City workers dry up Marina to repair damNov. 20, 1997
Sailing classes resort to canoeing in pool during maintenance work
By Jennifer Jones
Reporter for The Baylor Lariat
Driving by the Baylor Marina might startle the unwary Baylor student because the concrete basin is empty. The City of Waco has purposely lowered the level of the Brazos River to tackle several maintenance projects below the water line, leaving the Marina dry.
'It is a scheduled lowering,' John Hatchel, assistant city manager, said. 'We planned to make minor repairs to the dam and, this time, coordinated those with two other projects.'
In addition to routine maintenance on the dam, contractors are also working on extending the river walk and maintenance repairs on a main sewer line, Hatchel said. Sandblasting and painting are part of the maintenance work on a bridge and the main sewer line on site at the marina.
The water level will be brought back up for river festivities at the beginning of December, Hatchel said.
'We'll bring the level back up for Christmas on the Brazos, an annual city celebration,' Hatchel said. 'By the middle of December, we'll let it back down for four or five weeks so the contractors won't be held up any longer.'
The river's water level is controlled all over the city by a hydraulically operated dam, Hatchel said. The dam holds the river's level constant throughout the city when it is in full working order.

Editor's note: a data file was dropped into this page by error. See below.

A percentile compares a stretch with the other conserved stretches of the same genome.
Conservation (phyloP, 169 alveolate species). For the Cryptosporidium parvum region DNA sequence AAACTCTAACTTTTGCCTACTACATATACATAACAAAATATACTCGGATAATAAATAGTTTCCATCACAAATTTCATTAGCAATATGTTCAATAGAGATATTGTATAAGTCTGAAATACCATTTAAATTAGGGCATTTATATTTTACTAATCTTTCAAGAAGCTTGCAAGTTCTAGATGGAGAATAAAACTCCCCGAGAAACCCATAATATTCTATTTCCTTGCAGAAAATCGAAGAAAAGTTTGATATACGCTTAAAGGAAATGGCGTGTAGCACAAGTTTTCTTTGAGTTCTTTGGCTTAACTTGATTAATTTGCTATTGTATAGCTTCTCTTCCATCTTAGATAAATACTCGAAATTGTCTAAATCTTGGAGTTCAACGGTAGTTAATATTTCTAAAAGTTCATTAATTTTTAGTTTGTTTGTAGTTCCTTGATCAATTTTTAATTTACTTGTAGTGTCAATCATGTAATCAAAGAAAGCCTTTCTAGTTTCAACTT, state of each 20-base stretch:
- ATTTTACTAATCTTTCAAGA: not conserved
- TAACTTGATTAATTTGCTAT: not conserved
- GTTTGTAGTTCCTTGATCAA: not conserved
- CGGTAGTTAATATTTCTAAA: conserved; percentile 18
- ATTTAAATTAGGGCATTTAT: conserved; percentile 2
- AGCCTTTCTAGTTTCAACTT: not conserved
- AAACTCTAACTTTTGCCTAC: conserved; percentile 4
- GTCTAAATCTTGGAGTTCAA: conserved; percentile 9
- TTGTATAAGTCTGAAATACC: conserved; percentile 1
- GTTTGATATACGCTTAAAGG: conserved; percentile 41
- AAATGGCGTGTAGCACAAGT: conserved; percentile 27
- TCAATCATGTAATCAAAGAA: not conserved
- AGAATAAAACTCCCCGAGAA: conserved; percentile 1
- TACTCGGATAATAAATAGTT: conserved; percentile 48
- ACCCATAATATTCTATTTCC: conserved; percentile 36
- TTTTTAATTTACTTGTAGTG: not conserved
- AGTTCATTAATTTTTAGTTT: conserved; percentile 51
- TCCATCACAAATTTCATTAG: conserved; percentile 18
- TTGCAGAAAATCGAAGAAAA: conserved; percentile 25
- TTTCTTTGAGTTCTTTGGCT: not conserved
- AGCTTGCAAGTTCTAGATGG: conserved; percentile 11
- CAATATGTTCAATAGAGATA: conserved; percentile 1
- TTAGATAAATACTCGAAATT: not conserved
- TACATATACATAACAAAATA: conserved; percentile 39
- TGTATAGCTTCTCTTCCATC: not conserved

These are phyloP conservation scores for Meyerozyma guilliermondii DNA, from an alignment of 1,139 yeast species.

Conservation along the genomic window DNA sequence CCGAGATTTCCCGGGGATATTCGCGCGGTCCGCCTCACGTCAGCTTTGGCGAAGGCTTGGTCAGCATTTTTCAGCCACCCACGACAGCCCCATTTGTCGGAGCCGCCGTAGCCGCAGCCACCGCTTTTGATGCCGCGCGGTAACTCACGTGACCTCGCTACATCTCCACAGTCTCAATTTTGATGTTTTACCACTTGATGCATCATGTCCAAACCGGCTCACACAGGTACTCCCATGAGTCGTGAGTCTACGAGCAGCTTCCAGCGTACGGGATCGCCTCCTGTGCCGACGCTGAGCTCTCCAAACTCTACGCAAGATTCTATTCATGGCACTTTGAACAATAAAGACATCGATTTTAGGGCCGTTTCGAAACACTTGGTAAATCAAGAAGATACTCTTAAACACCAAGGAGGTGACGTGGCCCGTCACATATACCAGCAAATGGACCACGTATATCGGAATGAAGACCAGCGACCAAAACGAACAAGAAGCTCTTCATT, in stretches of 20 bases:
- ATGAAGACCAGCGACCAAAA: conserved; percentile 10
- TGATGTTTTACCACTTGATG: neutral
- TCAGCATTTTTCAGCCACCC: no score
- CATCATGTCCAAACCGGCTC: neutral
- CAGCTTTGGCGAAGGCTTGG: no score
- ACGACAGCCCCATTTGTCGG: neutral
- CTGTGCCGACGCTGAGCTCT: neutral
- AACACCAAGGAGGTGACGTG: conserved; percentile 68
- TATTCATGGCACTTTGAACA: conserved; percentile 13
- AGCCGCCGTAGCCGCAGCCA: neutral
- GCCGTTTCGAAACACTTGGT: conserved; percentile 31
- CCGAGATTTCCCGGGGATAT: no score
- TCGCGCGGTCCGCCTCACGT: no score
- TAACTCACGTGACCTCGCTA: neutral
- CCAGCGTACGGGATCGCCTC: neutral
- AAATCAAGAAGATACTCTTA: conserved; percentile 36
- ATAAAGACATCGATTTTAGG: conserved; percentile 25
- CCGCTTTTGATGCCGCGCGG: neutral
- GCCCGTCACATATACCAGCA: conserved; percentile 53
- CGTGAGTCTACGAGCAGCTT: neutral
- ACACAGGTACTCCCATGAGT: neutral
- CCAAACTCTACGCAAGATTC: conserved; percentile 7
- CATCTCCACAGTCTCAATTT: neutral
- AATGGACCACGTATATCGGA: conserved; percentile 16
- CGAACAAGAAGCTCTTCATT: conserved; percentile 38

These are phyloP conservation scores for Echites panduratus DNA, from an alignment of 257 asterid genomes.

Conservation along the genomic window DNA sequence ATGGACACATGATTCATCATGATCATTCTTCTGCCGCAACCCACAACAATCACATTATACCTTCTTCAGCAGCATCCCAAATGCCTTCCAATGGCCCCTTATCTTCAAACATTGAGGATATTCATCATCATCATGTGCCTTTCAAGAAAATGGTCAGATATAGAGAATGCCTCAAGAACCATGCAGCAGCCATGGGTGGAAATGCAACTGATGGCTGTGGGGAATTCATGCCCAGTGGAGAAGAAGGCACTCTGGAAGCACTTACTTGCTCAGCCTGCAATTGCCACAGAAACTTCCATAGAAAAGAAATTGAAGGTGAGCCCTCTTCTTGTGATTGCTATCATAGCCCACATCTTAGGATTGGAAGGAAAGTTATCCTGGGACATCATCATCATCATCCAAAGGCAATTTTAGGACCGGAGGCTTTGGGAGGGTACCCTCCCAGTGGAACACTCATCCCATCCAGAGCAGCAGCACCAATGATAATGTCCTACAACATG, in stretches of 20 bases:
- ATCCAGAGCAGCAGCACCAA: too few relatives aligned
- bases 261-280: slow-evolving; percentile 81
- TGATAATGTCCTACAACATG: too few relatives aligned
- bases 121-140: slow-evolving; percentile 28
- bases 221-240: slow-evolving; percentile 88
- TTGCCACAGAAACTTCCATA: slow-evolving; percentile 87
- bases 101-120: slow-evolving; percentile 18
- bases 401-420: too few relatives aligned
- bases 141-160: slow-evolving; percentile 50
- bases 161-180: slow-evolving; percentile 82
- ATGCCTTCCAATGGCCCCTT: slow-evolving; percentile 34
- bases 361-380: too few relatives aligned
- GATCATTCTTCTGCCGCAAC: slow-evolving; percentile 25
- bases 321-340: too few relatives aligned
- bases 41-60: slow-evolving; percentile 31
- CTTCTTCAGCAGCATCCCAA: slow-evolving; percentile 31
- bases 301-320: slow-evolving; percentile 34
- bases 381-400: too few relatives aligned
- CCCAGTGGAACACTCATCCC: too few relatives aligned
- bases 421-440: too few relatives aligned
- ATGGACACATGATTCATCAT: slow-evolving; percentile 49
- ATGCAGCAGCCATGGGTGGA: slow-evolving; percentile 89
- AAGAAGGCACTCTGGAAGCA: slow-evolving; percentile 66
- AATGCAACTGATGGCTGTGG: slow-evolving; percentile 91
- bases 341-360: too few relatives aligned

'If the dam were not there at all, the river would be at this level all the time,' Hatchel said.
Baylor's human performance department uses the marina for sailing and canoeing classes, and sailing is not always affected by the lower water levels scheduled by the city, Burna F. Battles, a sailing and canoeing instructor, said. Currently, the class cannot sail, but works in the pool with canoes.
'About four times a year the city drops the water level two or three feet, but normally we can continue classes by using the canoes,' Battles said. 'The water usually doesn't go all the way out.'
The sailing classes utilize the pools when the Marina is unavailable for rescue training or swamp canoe skills, Battles said. The classes this semester will learn canoe skills in the pool including how to get water out of the canoe and how to handle capsized canoes.
'This semester we were just getting ready to conduct skills tests in sailing, so the students are not at all unhappy about the water lowering,' Battles said.
The classes will finish their final written examinations while the water is still out, and then go back to sailing the last day of class if the city stays on schedule, Battles said. The beginning of next semester will present a challenge if the water is still out after the first week of classes. The first several class meetings, students will discuss theory on sailing and prepare for their first sail through safety measures in the pool, Battles said. He did not express concern over the water becoming an obstacle for next semester's sailing classes.
'There are several things we can do while the water is out, and if it's just low, we will work on canoeing skills,' Battles said. 'The students always learn enough to go out and enjoy a day of sailing.'
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